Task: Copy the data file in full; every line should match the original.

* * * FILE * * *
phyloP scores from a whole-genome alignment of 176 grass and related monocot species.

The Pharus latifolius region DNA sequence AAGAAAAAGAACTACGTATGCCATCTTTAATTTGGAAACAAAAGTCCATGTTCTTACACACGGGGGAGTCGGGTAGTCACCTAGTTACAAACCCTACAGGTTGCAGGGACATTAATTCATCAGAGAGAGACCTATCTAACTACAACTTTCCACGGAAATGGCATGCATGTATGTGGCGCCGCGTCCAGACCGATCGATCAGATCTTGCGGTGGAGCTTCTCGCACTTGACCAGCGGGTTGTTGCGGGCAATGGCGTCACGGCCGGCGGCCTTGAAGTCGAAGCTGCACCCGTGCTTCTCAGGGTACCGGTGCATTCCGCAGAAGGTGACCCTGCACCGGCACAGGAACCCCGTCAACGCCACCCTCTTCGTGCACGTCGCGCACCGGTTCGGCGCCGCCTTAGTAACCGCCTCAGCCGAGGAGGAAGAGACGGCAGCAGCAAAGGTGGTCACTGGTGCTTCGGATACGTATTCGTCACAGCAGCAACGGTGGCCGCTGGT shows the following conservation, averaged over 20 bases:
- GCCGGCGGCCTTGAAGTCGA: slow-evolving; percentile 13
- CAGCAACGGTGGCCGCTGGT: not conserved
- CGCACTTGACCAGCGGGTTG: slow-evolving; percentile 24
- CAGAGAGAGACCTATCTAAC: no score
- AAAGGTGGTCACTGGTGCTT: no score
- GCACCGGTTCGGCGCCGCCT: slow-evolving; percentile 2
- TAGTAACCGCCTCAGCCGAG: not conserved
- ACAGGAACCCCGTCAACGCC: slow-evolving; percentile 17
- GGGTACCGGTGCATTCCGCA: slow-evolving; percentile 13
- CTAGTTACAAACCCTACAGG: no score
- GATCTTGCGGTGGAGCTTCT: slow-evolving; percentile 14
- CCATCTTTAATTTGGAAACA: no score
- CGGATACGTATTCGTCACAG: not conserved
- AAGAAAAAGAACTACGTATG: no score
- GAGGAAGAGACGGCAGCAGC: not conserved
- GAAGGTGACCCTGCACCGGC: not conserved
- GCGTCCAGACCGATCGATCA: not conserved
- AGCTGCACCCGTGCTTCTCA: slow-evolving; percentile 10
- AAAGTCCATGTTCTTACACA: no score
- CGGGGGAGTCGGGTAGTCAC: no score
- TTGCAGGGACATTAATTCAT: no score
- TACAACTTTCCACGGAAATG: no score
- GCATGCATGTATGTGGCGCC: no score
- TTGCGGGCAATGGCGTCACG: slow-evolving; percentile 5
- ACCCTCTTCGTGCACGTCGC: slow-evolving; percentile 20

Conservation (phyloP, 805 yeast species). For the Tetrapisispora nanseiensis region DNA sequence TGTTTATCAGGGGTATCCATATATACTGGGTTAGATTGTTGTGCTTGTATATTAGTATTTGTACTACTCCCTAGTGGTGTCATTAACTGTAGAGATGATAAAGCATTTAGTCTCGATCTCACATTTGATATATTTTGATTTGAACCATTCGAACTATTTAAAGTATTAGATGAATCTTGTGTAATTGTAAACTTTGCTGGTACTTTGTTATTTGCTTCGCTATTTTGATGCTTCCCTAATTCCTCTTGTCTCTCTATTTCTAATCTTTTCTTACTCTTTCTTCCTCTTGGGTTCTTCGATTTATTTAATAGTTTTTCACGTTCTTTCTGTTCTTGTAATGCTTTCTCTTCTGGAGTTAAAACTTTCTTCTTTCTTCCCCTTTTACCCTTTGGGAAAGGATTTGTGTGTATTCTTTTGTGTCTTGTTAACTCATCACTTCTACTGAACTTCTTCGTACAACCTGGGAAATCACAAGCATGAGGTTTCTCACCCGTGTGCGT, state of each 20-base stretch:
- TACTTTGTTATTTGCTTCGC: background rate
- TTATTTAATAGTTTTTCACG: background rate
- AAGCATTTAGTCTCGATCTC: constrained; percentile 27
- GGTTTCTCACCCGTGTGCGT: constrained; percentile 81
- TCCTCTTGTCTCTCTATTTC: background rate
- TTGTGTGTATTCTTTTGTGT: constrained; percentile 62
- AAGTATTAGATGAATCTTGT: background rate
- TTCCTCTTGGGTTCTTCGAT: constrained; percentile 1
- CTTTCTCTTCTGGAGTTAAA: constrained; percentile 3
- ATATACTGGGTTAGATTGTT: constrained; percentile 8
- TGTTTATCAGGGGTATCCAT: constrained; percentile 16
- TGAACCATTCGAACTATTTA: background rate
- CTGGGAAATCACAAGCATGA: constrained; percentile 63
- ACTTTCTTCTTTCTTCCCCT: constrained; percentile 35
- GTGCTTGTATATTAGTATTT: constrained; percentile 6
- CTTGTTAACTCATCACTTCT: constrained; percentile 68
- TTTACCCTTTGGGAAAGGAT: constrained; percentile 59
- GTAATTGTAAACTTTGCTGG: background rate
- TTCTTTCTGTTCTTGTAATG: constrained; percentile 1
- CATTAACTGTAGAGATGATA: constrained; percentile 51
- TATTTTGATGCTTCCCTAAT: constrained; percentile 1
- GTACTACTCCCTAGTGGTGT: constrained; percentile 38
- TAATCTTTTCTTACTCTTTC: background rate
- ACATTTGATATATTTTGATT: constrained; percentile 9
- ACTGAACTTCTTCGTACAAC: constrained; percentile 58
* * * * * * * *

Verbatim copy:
phyloP scores from a whole-genome alignment of 176 grass and related monocot species.

The Pharus latifolius region DNA sequence AAGAAAAAGAACTACGTATGCCATCTTTAATTTGGAAACAAAAGTCCATGTTCTTACACACGGGGGAGTCGGGTAGTCACCTAGTTACAAACCCTACAGGTTGCAGGGACATTAATTCATCAGAGAGAGACCTATCTAACTACAACTTTCCACGGAAATGGCATGCATGTATGTGGCGCCGCGTCCAGACCGATCGATCAGATCTTGCGGTGGAGCTTCTCGCACTTGACCAGCGGGTTGTTGCGGGCAATGGCGTCACGGCCGGCGGCCTTGAAGTCGAAGCTGCACCCGTGCTTCTCAGGGTACCGGTGCATTCCGCAGAAGGTGACCCTGCACCGGCACAGGAACCCCGTCAACGCCACCCTCTTCGTGCACGTCGCGCACCGGTTCGGCGCCGCCTTAGTAACCGCCTCAGCCGAGGAGGAAGAGACGGCAGCAGCAAAGGTGGTCACTGGTGCTTCGGATACGTATTCGTCACAGCAGCAACGGTGGCCGCTGGT shows the following conservation, averaged over 20 bases:
- GCCGGCGGCCTTGAAGTCGA: slow-evolving; percentile 13
- CAGCAACGGTGGCCGCTGGT: not conserved
- CGCACTTGACCAGCGGGTTG: slow-evolving; percentile 24
- CAGAGAGAGACCTATCTAAC: no score
- AAAGGTGGTCACTGGTGCTT: no score
- GCACCGGTTCGGCGCCGCCT: slow-evolving; percentile 2
- TAGTAACCGCCTCAGCCGAG: not conserved
- ACAGGAACCCCGTCAACGCC: slow-evolving; percentile 17
- GGGTACCGGTGCATTCCGCA: slow-evolving; percentile 13
- CTAGTTACAAACCCTACAGG: no score
- GATCTTGCGGTGGAGCTTCT: slow-evolving; percentile 14
- CCATCTTTAATTTGGAAACA: no score
- CGGATACGTATTCGTCACAG: not conserved
- AAGAAAAAGAACTACGTATG: no score
- GAGGAAGAGACGGCAGCAGC: not conserved
- GAAGGTGACCCTGCACCGGC: not conserved
- GCGTCCAGACCGATCGATCA: not conserved
- AGCTGCACCCGTGCTTCTCA: slow-evolving; percentile 10
- AAAGTCCATGTTCTTACACA: no score
- CGGGGGAGTCGGGTAGTCAC: no score
- TTGCAGGGACATTAATTCAT: no score
- TACAACTTTCCACGGAAATG: no score
- GCATGCATGTATGTGGCGCC: no score
- TTGCGGGCAATGGCGTCACG: slow-evolving; percentile 5
- ACCCTCTTCGTGCACGTCGC: slow-evolving; percentile 20

Conservation (phyloP, 805 yeast species). For the Tetrapisispora nanseiensis region DNA sequence TGTTTATCAGGGGTATCCATATATACTGGGTTAGATTGTTGTGCTTGTATATTAGTATTTGTACTACTCCCTAGTGGTGTCATTAACTGTAGAGATGATAAAGCATTTAGTCTCGATCTCACATTTGATATATTTTGATTTGAACCATTCGAACTATTTAAAGTATTAGATGAATCTTGTGTAATTGTAAACTTTGCTGGTACTTTGTTATTTGCTTCGCTATTTTGATGCTTCCCTAATTCCTCTTGTCTCTCTATTTCTAATCTTTTCTTACTCTTTCTTCCTCTTGGGTTCTTCGATTTATTTAATAGTTTTTCACGTTCTTTCTGTTCTTGTAATGCTTTCTCTTCTGGAGTTAAAACTTTCTTCTTTCTTCCCCTTTTACCCTTTGGGAAAGGATTTGTGTGTATTCTTTTGTGTCTTGTTAACTCATCACTTCTACTGAACTTCTTCGTACAACCTGGGAAATCACAAGCATGAGGTTTCTCACCCGTGTGCGT, state of each 20-base stretch:
- TACTTTGTTATTTGCTTCGC: background rate
- TTATTTAATAGTTTTTCACG: background rate
- AAGCATTTAGTCTCGATCTC: constrained; percentile 27
- GGTTTCTCACCCGTGTGCGT: constrained; percentile 81
- TCCTCTTGTCTCTCTATTTC: background rate
- TTGTGTGTATTCTTTTGTGT: constrained; percentile 62
- AAGTATTAGATGAATCTTGT: background rate
- TTCCTCTTGGGTTCTTCGAT: constrained; percentile 1
- CTTTCTCTTCTGGAGTTAAA: constrained; percentile 3
- ATATACTGGGTTAGATTGTT: constrained; percentile 8
- TGTTTATCAGGGGTATCCAT: constrained; percentile 16
- TGAACCATTCGAACTATTTA: background rate
- CTGGGAAATCACAAGCATGA: constrained; percentile 63
- ACTTTCTTCTTTCTTCCCCT: constrained; percentile 35
- GTGCTTGTATATTAGTATTT: constrained; percentile 6
- CTTGTTAACTCATCACTTCT: constrained; percentile 68
- TTTACCCTTTGGGAAAGGAT: constrained; percentile 59
- GTAATTGTAAACTTTGCTGG: background rate
- TTCTTTCTGTTCTTGTAATG: constrained; percentile 1
- CATTAACTGTAGAGATGATA: constrained; percentile 51
- TATTTTGATGCTTCCCTAAT: constrained; percentile 1
- GTACTACTCCCTAGTGGTGT: constrained; percentile 38
- TAATCTTTTCTTACTCTTTC: background rate
- ACATTTGATATATTTTGATT: constrained; percentile 9
- ACTGAACTTCTTCGTACAAC: constrained; percentile 58